anyone know any internet site where one can find nanotechnology papers?
Damian Reply
research.net
kanaga
Introduction about quantum dots in nanotechnology
Praveena Reply
what does nano mean?
Anassong Reply
nano basically means 10^(-9). nanometer is a unit to measure length.
Bharti
do you think it's worthwhile in the long term to study the effects and possibilities of nanotechnology on viral treatment?
Damian Reply
absolutely yes
Daniel
how to know photocatalytic properties of tio2 nanoparticles...what to do now
Akash Reply
it is a goid question and i want to know the answer as well
Maciej
characteristics of micro business
Abigail
for teaching engĺish at school how nano technology help us
Anassong
Do somebody tell me a best nano engineering book for beginners?
s. Reply
there is no specific books for beginners but there is book called principle of nanotechnology
NANO
what is fullerene does it is used to make bukky balls
Devang Reply
are you nano engineer ?
s.
fullerene is a bucky ball aka Carbon 60 molecule. It was name by the architect Fuller. He design the geodesic dome. it resembles a soccer ball.
Tarell
what is the actual application of fullerenes nowadays?
Damian
That is a great question Damian. best way to answer that question is to Google it. there are hundreds of applications for buck minister fullerenes, from medical to aerospace. you can also find plenty of research papers that will give you great detail on the potential applications of fullerenes.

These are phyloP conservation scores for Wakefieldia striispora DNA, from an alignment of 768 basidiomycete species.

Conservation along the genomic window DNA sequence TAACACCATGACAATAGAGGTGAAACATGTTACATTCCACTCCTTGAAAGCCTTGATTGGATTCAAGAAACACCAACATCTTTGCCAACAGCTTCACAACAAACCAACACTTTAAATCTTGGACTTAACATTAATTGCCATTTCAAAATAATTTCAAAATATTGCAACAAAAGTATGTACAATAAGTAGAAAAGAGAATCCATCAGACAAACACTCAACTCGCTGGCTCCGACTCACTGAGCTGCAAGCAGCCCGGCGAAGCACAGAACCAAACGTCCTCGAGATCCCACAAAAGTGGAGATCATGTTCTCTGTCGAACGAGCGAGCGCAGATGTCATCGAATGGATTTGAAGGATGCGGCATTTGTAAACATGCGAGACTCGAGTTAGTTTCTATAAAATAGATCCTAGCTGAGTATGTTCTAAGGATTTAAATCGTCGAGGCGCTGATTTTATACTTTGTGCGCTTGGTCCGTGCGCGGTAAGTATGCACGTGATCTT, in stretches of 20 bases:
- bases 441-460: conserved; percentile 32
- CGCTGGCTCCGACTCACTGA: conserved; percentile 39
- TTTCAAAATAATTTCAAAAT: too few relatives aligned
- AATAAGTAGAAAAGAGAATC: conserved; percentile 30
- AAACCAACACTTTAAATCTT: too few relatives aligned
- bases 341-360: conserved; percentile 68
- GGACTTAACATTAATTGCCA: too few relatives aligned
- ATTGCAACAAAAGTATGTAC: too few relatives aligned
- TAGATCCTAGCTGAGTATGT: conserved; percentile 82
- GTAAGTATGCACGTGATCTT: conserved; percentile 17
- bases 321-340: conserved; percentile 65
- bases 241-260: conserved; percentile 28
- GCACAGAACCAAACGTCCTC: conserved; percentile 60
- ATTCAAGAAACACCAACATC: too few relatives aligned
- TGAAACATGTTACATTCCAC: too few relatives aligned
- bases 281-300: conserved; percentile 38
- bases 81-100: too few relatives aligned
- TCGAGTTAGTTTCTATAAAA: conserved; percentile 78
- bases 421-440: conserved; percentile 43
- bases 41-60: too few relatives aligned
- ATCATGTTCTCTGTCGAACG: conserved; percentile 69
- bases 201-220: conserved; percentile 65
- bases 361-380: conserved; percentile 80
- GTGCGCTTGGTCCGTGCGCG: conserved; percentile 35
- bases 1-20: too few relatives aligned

Tarell
what is the Synthesis, properties,and applications of carbon nano chemistry
Abhijith Reply
Mostly, they use nano carbon for electronics and for materials to be strengthened.
Virgil
is Bucky paper clear?
CYNTHIA
carbon nanotubes has various application in fuel cells membrane, current research on cancer drug,and in electronics MEMS and NEMS etc
NANO
so some one know about replacing silicon atom with phosphorous in semiconductors device?
s. Reply
Yeah, it is a pain to say the least. You basically have to heat the substarte up to around 1000 degrees celcius then pass phosphene gas over top of it, which is explosive and toxic by the way, under very low pressure.
Harper
Do you know which machine is used to that process?
s.
how to fabricate graphene ink ?
SUYASH Reply
for screen printed electrodes ?
SUYASH
What is lattice structure?
s. Reply
of graphene you mean?
Ebrahim
or in general
Ebrahim
in general
s.
Graphene has a hexagonal structure
tahir
On having this app for quite a bit time, Haven't realised there's a chat room in it.
Cied
what is biological synthesis of nanoparticles
Sanket Reply
what's the easiest and fastest way to the synthesize AgNP?
Damian Reply
China
Cied
types of nano material
abeetha Reply
I start with an easy one. carbon nanotubes woven into a long filament like a string
Porter
many many of nanotubes
Porter
what is the k.e before it land
Yasmin
what is the function of carbon nanotubes?
Cesar
I'm interested in nanotube
Uday
what is nanomaterials​ and their applications of sensors.
Ramkumar Reply
in a comparison of the stages of meiosis to the stage of mitosis, which stages are unique to meiosis and which stages have the same event in botg meiosis and mitosis
Leah Reply
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Source:  OpenStax, Chemistry (gpc). OpenStax CNX. Apr 14, 2014 Download for free at http://cnx.org/content/col11641/1.2